3. We share the proposed designs with our partners, who have the final say on content. Because they are the people closest to the action, partners respond to the designs, and then we make changes — or drop some altogether — according to their wishes. 
  4. We reserve space and schedule a build, simultaneously putting word out via social media with our community partners. Originally, we rented a space above a brewery. Now we have access to spaces on the campus of UWM, which was made possible through negotiations with the dean of the Peck School of the Arts. The space is paid for through grants and other fundraising efforts. 
  5. We transform the space by covering everything with tarps and organizing workstations that include areas for banner tracing and painting, screen printing, sign and puppet construction, children’s activities, food, and more. 
  6. We work collectively with our community partners and hundreds of volunteers for as long as it takes to create the art they need for an action. 
  7. We join our partners in the streets to use the art to create change.

What Do Art Builds Do?

The Art Build Workers developed the following list of what art builds do while on a ride from Milwaukee to Minneapolis, where we conducted a huge art build at the NEA’s Conference on Racial and Social Justice. Our team agreed that art builds should accomplish the following:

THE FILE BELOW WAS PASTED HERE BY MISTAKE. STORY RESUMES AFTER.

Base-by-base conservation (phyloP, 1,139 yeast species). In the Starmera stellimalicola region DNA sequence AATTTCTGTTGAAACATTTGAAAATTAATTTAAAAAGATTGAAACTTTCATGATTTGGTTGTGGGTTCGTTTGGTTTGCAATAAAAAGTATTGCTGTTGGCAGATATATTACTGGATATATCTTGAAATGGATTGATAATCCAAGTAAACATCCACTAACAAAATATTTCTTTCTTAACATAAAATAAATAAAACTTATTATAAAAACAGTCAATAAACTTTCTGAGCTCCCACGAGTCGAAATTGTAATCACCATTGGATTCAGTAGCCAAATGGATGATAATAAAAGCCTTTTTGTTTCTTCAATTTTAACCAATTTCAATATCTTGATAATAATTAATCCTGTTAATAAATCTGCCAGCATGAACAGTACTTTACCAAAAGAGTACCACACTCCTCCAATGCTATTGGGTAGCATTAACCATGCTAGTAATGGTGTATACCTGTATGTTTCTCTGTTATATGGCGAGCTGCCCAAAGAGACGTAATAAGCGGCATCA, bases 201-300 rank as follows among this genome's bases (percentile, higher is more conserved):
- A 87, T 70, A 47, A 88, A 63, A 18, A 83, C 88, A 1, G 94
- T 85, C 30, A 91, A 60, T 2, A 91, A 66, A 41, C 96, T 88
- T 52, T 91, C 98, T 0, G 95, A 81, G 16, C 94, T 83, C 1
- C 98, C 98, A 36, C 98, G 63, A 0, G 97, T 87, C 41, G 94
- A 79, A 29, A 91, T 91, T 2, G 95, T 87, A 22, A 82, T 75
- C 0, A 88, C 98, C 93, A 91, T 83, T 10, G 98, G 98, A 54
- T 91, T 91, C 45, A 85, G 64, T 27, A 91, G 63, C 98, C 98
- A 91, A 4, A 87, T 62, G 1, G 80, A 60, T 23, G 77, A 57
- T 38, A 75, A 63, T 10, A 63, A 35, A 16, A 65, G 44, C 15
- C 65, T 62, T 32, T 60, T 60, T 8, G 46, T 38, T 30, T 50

1. Provide a creative entry point for community activist groups and their organizing efforts. 
  2. Honor intersectionality of movements and build coalitions. 
  3. Create an intergenerational space that honors a multiplicity of voices.
  4. Create a space for healing and nurturing the soul in a time when people are hurting.
  5. Invite artists to create work in support of movements for social justice.
  6. Generate social media attention that promotes the upcoming action, creates buy-in from a wide swath of community members, and captures history.
  7. Visualize the message and attract the news media to amplify it. 
  8. Contribute to what Occupy Wall Street activist and scholar Yates McKee called a “movement imaginary,” a collective space in which to collectively imagine a more just world and bring joy to social justice work.